One of the great truths of this world is that you never know what you have until you don’t have it anymore.
For years, my entire side of the family would gather every year without fail on Thanksgiving, Christmas, Easter and summer (usually around July 4 or somewhere close to it) and meet at a different home on a rotating basis. It was a tradition that marked the holidays and the milestones of passing time.
The Peterson clan that started with my mom and dad and their children, and then grew to include spouses, and later grandchildren and now what would have been my late parents’ great grandchildren has always been a lively bunch, but now a count at 29 people and growing, it can barely fit into anyone’s home anymore.
It’s boisterous, jovial and always one of my favorite times of any holiday. Imagine the chaos of the opening scenes in the movie “Home Alone” and you can kind of get a feel for it. We have even added a Kevin into the family since it all began. But we don’t leave him behind.
And then all of a sudden, it ended abruptly on Easter of 2020, when it was canceled due to the pandemic, when the world changed for all of us. We have not gathered, other than for Zoom meetings or smaller gatherings, since Christmas of 2019.
And that is why I am over the moon with excitement for this weekend, when this noisy, fun-loving group gathers for a picnic that promises to be the thrill of the summer. I don’t know if we all will be wearing masks or not wearing masks and I am not sure even if everyone has been vaccinated, but I do know it will be amazing to see everyone again.
In fact, it will be the first time I will have actually seen in person one grandniece and one grandnephew. Think of it! More than 18 months have gone by and relatives who are just a few miles away have been all but invisible to us.
I can already hear the cacophony, the din generated by people all laughing, trying to talk over each other, trying to swap stories, share hugs and remark over how much everyone has changed. The only gift we will have to share, in addition to our potluck meal to pass, is the gift of each other. Is there anything more joyous than that?
Think of it! There will be second cousins who have never seen little people who share a lot of their same DNA with people they are seeing for the first time. Almost a quarter of this gathering will be age 5 and under. Imagine the games they will be able to play as they grow older. Who knows where this army of children will lead us?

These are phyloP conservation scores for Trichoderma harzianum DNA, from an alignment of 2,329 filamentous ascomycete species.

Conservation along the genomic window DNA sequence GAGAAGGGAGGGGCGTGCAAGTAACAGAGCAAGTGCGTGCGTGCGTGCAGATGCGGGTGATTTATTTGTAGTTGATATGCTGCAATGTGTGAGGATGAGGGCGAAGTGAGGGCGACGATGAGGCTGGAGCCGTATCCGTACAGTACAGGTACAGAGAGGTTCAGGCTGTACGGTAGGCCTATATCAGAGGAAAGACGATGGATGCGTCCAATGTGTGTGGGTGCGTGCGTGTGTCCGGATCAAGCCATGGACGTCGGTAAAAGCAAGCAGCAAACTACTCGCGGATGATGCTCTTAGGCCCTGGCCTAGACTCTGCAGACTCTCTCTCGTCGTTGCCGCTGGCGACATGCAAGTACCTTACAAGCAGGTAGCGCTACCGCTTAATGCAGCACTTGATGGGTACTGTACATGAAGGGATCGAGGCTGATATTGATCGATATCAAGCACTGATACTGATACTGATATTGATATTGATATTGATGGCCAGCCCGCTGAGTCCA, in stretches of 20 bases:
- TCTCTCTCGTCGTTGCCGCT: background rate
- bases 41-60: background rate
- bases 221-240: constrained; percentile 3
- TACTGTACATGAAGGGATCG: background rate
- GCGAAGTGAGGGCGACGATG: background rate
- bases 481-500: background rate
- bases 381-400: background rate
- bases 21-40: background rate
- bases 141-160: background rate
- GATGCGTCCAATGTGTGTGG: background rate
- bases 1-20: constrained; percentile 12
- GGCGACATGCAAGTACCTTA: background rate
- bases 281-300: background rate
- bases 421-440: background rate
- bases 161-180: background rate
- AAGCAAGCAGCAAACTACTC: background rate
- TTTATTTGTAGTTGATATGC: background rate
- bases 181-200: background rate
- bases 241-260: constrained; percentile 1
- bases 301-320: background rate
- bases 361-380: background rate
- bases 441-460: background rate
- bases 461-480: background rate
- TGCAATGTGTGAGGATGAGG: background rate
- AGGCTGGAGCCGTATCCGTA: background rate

And that says nothing about my expectant daughter-in-law, and who knows if there will be other babies on the way that might be unknown to the larger group. This is the excitement and the thrill that makes Peterson reunions never a dull moment.
Sure there will be catching up on jobs, child development, house hunting, retirement, health issues and all the rest of the hubbub that is standard fare at these events. But the best part is always the storytelling, the recounting of tales often repeated at family gatherings for decades on end.
This is the glue that holds us all together, the family lore, the shared bond, the recipe that love is made of.
When I was growing up, we never knew a family bigger than our own nuclear family, so that is why bringing in this wider clan is so rejuvenating, so exhilarating and, yes, even a little exhausting.
We’ve lost my parents, the couple that started it all, and a brother before we were born and a sister just four years ago, and that is why we know better than others might just how important it is that the Petersons gather. It’s so true that we may never pass this way again. We all know that we have to make the best of our time together because in an instant it could all change.
COVID-19 has taught us all a lot of lessons, but one of the things that it has renewed in me is that my family, always important in the past, could not be more cherished for my future.
In so many ways, it is just another picnic, another reason to assemble the Petersons, but in so many more ways, normal is the best reason to celebrate that there ever was.